Over and out: Ireland ponder an exit at the quarter-final stages for the sixth time By Whiff of CorditeAnd so it comes to pass – Ireland go out at a World Cup quarter final. Nothing to see here? Move on. Well maybe, but this time, more analysis is required, after all expectations were high – for the consecutive Six Nations champions, a semi-final was considered the par score, and a(nother) last eight exit feels crushing. So what did we learn?Ireland just don’t have the skills The most shocking facet of all, in the game between the best team in the Northern Hemisphere in 2014 and 2015 and the fourth best in the Southern Hemisphere from 2012 to 2014, was the sheer disparity in skill levels. Argentina seemed to be able to pass accurately and with distance off both sides, identifying space and running into it, executing mismatches with ease and looking threatening in a way none of the Northern Hemisphere teams do. It was a rude awakening for the men in green.Talent: Argetninian players like Martin Landajo showed wideranging skillsetIreland don’t have the depthJoe Schmidt has spent much of his reign building depth across the field by trusting backups in key games, Jordi Murphy against England in 2015 and Ian Madigan against France in 2014 spring to mind. However, the loss of Paul O’Connell, Peter O’Mahony, Sean O’Brien, Johnny Sexton and Jared Payne was too much – in on-pitch leadership terms as much as pure ability. Having the finishers starting meant we ran out of steam on the hour. Bruised prideFour more years: Ireland fans can’t hide their disappointment (Pic Inpho)Ireland went into this tournament as the best prepared Irish team ever sent to a tournament, the best supported outside of the hosts, with a settled and experienced side festooned with Lions and with a fantastic coach. “If not now, when?” we asked as we predicted a best RWC ever. And now the question we’ll need to address to ourselves with a bit more sobriety in the months and years ahead is “Where did it go wrong?” Missing in action: Paul O’Connell and Johnny Sexton were hugely missed against ArgentinaUse of the benchIn the first half, it felt like the player missed most by Ireland was Peter O’Mahony – Argentina owned the breakdown and Ireland were passive nearly everywhere. Of the players on the bench, Donnacha Ryan was the most like for like – a dose of Munster dog for the fight, and we were hoping to see him come in for Murphy, either into the row to unleash the Llama, or straight into blindside. But by the time he came in, the game was lost. Only Nathan White and Jack McGrath had the opportunity to make an impact from the bench – it was curiously timid from Schmidt.Grunt: Ireland could have done with Donnacha Ryan’s ‘dog’ earlier than the 71st minuteDevaluation of the French performanceAt the time, the performance in beating France by 15 points was hailed as one of Ireland’s best ever. The way France lost on Saturday night should really have set off alarm bells – they weren’t noticeably worse than against Ireland, but got exposed far more often and far more clinically. In retrospect, this was because France and Ireland are far below the level of New Zealand and Argentina – beating France in 2015, is nothing like beating the perpetual semi-finalists of previous World Cups. LATEST RUGBY WORLD MAGAZINE SUBSCRIPTION DEALS Ireland crashed out of the World Cup in Cardiff where a injuries, inferior skill-set and a mixed use of the bench saw them weakened TAGS: Highlight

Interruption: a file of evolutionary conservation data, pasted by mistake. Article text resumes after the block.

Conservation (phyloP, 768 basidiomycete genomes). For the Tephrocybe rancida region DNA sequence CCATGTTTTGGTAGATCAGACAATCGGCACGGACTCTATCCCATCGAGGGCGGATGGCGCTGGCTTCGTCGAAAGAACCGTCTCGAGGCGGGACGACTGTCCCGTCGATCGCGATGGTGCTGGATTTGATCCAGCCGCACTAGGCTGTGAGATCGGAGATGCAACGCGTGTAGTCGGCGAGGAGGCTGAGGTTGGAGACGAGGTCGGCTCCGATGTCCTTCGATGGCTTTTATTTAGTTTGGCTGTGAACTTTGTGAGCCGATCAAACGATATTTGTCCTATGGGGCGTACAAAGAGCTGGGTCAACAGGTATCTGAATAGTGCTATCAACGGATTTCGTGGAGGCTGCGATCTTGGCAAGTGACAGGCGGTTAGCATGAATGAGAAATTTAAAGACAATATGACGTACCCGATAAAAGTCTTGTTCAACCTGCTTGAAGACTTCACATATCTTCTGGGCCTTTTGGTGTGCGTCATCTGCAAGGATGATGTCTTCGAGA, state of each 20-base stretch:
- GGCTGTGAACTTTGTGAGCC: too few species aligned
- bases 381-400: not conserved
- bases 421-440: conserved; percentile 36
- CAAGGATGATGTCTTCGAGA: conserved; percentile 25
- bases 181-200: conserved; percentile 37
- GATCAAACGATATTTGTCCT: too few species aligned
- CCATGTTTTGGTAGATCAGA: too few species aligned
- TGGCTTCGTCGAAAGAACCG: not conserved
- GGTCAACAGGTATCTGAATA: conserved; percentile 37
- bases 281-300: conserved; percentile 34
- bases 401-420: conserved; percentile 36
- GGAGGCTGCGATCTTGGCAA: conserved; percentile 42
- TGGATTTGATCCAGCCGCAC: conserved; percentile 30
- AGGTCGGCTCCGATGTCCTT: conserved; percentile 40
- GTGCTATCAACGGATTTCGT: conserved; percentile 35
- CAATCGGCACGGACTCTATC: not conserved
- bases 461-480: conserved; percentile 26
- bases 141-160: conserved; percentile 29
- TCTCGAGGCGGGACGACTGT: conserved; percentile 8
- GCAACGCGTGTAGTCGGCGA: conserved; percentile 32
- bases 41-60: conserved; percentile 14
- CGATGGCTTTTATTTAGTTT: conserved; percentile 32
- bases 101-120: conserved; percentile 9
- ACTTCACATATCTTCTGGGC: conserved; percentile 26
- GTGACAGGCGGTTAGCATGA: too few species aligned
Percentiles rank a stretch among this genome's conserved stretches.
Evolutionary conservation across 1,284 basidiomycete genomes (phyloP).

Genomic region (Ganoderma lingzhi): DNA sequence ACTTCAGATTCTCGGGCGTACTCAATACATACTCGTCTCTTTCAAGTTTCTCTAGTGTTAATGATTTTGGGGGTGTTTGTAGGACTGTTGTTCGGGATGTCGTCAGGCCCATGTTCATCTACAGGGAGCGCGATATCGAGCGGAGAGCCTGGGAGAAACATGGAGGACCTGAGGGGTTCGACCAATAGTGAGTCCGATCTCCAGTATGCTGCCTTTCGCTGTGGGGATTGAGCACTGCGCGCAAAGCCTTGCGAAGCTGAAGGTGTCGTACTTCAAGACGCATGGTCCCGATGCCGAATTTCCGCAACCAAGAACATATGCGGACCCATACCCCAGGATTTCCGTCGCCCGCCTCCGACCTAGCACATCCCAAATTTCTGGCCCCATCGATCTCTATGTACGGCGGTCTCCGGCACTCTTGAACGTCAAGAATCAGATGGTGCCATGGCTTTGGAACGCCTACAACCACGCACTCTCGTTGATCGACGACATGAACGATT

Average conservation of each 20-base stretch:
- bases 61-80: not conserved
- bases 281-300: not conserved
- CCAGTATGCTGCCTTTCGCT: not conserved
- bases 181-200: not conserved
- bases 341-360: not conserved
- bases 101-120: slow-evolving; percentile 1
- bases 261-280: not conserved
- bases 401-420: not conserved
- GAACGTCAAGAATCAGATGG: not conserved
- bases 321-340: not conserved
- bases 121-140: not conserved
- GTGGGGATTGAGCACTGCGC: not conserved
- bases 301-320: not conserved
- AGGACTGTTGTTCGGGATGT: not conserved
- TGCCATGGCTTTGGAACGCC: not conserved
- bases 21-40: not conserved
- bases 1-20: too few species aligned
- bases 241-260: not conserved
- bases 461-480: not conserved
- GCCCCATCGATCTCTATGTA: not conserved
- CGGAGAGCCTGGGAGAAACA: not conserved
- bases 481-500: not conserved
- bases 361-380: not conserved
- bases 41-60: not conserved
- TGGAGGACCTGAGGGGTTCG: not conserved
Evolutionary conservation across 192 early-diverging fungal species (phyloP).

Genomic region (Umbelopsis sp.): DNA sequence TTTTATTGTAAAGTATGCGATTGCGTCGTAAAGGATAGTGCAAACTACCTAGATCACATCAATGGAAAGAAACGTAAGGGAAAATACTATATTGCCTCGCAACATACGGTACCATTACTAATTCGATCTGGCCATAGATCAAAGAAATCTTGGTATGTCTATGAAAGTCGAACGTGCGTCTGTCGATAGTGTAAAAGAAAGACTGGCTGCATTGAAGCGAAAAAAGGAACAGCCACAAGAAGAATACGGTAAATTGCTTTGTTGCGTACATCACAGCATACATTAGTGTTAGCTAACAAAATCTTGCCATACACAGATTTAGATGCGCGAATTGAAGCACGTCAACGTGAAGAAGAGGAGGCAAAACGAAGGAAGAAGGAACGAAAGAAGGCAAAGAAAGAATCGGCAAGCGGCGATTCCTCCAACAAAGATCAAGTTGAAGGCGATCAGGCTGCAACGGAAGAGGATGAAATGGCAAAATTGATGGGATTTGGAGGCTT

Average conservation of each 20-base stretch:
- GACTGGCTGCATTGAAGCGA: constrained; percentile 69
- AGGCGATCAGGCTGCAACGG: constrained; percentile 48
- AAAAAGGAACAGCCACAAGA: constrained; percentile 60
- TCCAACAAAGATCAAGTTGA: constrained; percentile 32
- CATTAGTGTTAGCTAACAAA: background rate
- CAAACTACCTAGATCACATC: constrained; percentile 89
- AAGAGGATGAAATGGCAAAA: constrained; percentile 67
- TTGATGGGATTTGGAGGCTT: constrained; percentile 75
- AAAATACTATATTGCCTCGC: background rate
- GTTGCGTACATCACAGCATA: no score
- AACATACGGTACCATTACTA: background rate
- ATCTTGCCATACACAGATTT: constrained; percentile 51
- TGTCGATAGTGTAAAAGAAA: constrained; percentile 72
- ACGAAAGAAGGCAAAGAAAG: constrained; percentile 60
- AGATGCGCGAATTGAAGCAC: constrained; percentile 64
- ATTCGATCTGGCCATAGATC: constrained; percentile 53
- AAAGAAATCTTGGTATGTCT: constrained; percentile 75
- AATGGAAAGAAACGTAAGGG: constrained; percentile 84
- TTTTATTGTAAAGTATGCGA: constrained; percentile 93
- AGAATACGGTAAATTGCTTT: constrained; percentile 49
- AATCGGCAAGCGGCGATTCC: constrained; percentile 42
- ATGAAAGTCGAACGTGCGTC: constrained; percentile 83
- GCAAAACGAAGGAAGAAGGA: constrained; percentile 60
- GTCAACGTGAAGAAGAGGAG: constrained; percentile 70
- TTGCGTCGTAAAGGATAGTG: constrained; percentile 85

Ian Kirkpatrick left an indelible imprint on the game. The Kiwi blindside belongs in the company of the very best who ever played He captained New Zealand in nine Tests in 1972-73 prior to bowing out in the series victory over the Lions in 1977.Kirkpatrick retired in 1979 but has stayed involved with rugby via media work, as a mentor for young players and as a patron of Ngatapa rugby club. He was inducted into the International Rugby Hall of Fame in 2003. Ian Kirkpatrick with a ball in one hand His most spectacular score was the 55m burst out of a maul against the 1971 Lions in the Christchurch second Test, Kirkpatrick reflecting: “Pinetree (Colin Meads) always said he had a part to play in that because he gave me the ball. It’s funny, you break out and set off. They came at me and I was able to push them off until I hit the corner. That doesn’t happen very often.”Kirkpatrick needed an injection to play in the next Test having injured a rib whilst handling a farm horse. Major teams: Poverty Bay, CanterburyCountry: New Zealand Test span: 1967-77New Zealand caps: 39 (38 starts)Test points: 57 (16T)When he emerged in the mid-1960s, flankers usually played left and right, rather than openside and blindside, but Kirkpatrick helped shape the role of the blindside flanker as we know it today.A farmer, he learned his rugby at Auckland’s Kings College, joined the Poverty Bay club at 20 in 1966, then moved to Canterbury a year later. New Zealand coach Fred Allen capped him on tour in France that year and Kirkpatrick responded with a try on debut.A year later he became the first All Black to be used as a substitute, coming on when Brian Lochore broke his thumb against Australia in Sydney. Having warmed up by running down the stairs from the reserve seats, Kirkpatrick shredded the Wallaby defence to score a hat-trick in a 27-11 win and for the next nine years he was one of the first names on the All Blacks team-sheet.Tall and athletic, his uninhibited, dynamic style brought him 115 tries in 289 first-class games, including 16 in Tests – an All Blacks record until Stuart Wilson bettered it in 1983. TAGS: The Greatest Players LATEST RUGBY WORLD MAGAZINE SUBSCRIPTION DEALS